In Cooper’s opinion, the real goal of the enemy has become apparent. “The United States economy started suffering, just as the enemy had hoped for. Soon Americans started blaming our own government. Now we are very critical of our government and leaders. We find ourselves having very little faith in the greatest nation in the world. The sale of flags has dropped, the churches are no longer crowded and many of our volunteers have gone back to life as before.”

Cooper rhetorically asks, “How has it changed you? I know you still love your country. How can you make a change for the better? “

“Here are a few changes that can help you and your country. Vote! Our enemies wish they could pick our officials. They can’t, you can. Volunteer. Help someone and expect nothing in return. Join a volunteer team to help make your community better and safer. Join in and support your first responders.Build a family disaster kit. It’s easy and doesn’t cost much. You may need to survive on your own after an emergency. This means having your own food, water, and other supplies in sufficient quantity to last for at least three days. Develop a family plan. Your family may not be together when disaster strikes, so it is important to plan in advance: how you will contact one another; how you will get back together; and what you will do in different situations,” he concluded.

For assistance with these changes, email tjcooper@frontier.com or call the Tyler County Office of Emergency Management at 304-758-5155. More information is available at www.tylerwv.com.

* * *?*

A day in the life of a Firefighter.

“My reward comes from knowing someone came through the trauma and is living a normal, productive life.” – Steve Leasure, Sistersville Fire Chief

Steve Leasure, Chief of Sistersville Volunteer Fire Department, began his 28 years of service as a firefighter in 1966. “I was still in high school. I was a junior. It was something interesting to do,” said Leasure. “I believe ours was the first group of Junior Firemen in Paden City.”

Following graduation, Leasure spent five years on the Paden City Volunteer Fire Department, then went into the army. After marrying wife Linda, they moved to Friendly, and he went to work for PPG, where he was on the fire brigade.

Leasure also took EMT classes and was on the Rescue Squad in Sistersville, eventually becoming assistant chief. He then joined the Sistersville Volunteer Fire Department and moved up through the ranks to his present position as Fire Chief.

“In those days, when I first began as a firefighter, all training expenses came out of our own pocket,” explained Leasure. “These days, all training is paid for through the department.”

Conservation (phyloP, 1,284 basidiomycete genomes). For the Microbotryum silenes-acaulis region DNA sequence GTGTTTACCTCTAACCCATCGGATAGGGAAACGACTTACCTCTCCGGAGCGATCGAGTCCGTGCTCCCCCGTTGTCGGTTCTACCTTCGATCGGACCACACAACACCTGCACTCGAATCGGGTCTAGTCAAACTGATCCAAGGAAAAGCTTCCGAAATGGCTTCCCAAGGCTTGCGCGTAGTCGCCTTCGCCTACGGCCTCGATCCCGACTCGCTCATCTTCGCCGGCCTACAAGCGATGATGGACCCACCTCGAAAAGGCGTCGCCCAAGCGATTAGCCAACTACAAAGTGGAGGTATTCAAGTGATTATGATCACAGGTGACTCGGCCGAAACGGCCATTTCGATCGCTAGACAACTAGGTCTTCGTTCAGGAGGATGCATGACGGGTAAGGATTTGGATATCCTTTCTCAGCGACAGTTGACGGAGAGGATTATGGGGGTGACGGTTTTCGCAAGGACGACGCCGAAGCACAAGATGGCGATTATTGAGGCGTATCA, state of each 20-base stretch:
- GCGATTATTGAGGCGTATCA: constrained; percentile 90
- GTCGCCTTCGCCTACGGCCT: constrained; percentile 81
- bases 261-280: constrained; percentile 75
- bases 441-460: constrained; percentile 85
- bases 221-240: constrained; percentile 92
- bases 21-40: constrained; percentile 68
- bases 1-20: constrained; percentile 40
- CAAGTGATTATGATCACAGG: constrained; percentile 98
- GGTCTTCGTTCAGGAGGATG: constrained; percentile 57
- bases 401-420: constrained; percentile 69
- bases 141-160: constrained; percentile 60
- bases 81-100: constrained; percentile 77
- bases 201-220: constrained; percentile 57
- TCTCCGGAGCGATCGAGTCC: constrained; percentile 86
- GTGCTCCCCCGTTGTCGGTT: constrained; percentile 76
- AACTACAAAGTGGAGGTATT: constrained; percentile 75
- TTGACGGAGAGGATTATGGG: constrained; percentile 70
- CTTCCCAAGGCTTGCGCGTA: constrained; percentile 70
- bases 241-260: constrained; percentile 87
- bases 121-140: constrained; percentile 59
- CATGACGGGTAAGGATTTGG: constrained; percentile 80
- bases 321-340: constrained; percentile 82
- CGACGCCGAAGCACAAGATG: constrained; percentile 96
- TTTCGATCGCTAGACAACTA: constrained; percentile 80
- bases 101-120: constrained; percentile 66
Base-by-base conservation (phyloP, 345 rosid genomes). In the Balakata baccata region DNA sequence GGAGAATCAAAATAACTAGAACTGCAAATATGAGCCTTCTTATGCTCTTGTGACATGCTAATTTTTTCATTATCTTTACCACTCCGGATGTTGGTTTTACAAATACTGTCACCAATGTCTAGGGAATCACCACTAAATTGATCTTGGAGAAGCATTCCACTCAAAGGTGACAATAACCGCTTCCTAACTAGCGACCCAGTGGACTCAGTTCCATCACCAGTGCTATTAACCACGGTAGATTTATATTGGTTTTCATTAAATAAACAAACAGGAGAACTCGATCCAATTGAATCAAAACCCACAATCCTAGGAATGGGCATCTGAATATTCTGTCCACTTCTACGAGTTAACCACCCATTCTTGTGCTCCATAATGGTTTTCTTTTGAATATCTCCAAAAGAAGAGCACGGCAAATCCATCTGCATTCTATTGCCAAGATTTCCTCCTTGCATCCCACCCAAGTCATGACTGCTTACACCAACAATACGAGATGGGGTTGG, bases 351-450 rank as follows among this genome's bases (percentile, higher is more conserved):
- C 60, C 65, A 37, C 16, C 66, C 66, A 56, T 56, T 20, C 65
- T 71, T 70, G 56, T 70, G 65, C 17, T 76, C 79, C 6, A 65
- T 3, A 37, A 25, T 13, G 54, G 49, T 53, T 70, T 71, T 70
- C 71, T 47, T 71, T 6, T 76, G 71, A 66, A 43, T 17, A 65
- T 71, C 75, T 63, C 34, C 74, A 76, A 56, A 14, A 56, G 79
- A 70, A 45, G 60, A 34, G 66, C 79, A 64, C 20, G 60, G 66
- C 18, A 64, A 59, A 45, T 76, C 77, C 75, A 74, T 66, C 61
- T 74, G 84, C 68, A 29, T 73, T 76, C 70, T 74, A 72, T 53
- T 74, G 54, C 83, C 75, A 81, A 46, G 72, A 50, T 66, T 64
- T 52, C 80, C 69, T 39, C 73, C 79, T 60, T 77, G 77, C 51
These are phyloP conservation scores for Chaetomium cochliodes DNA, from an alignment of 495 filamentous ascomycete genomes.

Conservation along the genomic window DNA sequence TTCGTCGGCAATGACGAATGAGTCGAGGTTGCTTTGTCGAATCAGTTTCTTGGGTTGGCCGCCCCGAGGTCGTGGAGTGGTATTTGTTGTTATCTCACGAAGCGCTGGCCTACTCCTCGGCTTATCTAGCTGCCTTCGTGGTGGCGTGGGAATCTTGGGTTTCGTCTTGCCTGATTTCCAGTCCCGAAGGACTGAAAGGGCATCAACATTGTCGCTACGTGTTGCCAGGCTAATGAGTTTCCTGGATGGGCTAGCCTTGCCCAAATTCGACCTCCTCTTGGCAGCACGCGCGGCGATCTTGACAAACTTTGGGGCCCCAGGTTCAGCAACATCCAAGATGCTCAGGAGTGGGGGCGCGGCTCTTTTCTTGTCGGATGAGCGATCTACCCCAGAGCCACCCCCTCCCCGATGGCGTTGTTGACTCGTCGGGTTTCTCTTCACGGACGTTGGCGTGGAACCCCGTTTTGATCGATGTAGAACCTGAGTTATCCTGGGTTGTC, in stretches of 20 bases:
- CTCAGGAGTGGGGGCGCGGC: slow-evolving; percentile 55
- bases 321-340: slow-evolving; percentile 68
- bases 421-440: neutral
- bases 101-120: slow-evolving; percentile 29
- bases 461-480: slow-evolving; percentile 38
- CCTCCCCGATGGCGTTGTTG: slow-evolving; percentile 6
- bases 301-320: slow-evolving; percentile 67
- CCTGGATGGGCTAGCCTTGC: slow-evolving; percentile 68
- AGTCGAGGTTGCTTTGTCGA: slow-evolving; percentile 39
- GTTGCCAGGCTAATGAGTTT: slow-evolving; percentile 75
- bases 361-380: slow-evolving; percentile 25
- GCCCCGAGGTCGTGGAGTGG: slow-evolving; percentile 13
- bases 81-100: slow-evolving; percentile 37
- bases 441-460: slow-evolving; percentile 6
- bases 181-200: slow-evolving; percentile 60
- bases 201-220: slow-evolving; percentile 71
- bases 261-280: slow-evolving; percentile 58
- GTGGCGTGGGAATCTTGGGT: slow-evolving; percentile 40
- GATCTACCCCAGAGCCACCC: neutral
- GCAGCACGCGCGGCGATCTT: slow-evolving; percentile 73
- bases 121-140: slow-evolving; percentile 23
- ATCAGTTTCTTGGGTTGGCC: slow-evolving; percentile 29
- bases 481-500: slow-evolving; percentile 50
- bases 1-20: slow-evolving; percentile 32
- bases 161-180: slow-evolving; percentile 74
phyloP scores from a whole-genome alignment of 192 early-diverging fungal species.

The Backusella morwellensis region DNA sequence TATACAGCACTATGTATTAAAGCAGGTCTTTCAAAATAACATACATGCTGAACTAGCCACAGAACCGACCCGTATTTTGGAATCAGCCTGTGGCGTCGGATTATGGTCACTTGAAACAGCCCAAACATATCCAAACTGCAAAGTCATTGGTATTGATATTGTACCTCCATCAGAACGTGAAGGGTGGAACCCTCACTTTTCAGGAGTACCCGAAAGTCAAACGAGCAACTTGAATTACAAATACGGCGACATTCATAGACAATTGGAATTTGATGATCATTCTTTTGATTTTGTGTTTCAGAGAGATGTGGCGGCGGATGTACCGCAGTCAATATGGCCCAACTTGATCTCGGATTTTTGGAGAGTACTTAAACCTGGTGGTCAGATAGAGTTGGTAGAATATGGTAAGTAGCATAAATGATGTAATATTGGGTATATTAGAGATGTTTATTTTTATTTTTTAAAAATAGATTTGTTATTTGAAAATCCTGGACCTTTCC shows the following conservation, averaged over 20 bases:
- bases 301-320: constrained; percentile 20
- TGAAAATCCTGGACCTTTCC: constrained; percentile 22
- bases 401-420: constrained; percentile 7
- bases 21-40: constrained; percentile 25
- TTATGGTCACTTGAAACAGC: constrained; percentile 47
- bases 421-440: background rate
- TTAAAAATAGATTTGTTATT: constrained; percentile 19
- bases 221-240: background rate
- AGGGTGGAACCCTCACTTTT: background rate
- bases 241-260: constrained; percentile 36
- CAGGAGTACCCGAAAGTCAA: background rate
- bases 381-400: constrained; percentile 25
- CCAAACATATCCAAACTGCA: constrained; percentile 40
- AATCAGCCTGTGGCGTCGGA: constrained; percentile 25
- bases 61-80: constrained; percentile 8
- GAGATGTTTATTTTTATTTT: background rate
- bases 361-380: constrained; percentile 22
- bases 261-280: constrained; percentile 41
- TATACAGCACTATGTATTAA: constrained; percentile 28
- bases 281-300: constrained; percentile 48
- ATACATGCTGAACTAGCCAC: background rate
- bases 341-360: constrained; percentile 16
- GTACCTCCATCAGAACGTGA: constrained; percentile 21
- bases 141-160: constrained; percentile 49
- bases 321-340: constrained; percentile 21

Leasure is President of the Tyler County Firefighters Association, which includes five area fire departments, including Middlebourne, Sistersville, Alma, Shirley and Paden City. The association is currently applying for grant funding to purchase equipment such as “jaws of life” and new radios for all five VFDs.

Leasure has also been an instructor for fire training. Through his work at PPG, he instructed classes at the Brayton Fire Training Field, a world-renowned facility in Texas. The program is through the Texas Engineering Extension Service and has been providing firefighter training since 1929. Firefighters from all over the world train at the site.

“I’ve seen some pretty bad things,” said Leasure, “but I’ve seen some pretty good things, too. My reward comes from knowing someone came through the trauma and is living a normal, productive life.”

“The most stressful thing, for me, is calls that involve children,” he added. “It’s tough sometimes.”

Leasure is thankful the department now has a chaplain, Rev. Bill Dawson. “It’s great to have a chaplain,” he said. “He’s a good guy.”

Leasure noted that there is now a First Responder program at SVFD, which makes the department able to respond when other rescue units may be available. “It’s been a big success, so far,” he added.

“We’re on call 24/7,” commented Leasure. “When we get called out, we don’t know what we’re dealing with until we get there. We’ve implemented more training, which has been required since 9/11.”

All volunteer fireman must respond to at least 25 percent of calls in order to remain in good standing with the department.

Sistersville VFDs Training Officer, Craig Pritchett, says he became a volunteer firefighter “out of a desire to help my friends and neighbors when they need it most.”

“Being a firefighter is a huge commitment, because you never know when you will be called upon to serve,” he remarked. “Countless hours must be spent attending training sessions and responding to emergencies.”

“Fire departments respond to a wide range of emergencies including car accidents, medical emergencies, river rescues, vehicle fires, house fires, search and rescues, storm damage, and more,” he explained. “Every different emergency situation requires specialized equipment and training.”

“Volunteer firefighters receive no monetary compensation for the lack of sleep, the physical and emotional stress, the missed birthday parties and family events caused by responding to an emergency, but we do find comfort in being able to help those in need,” added Pritchett.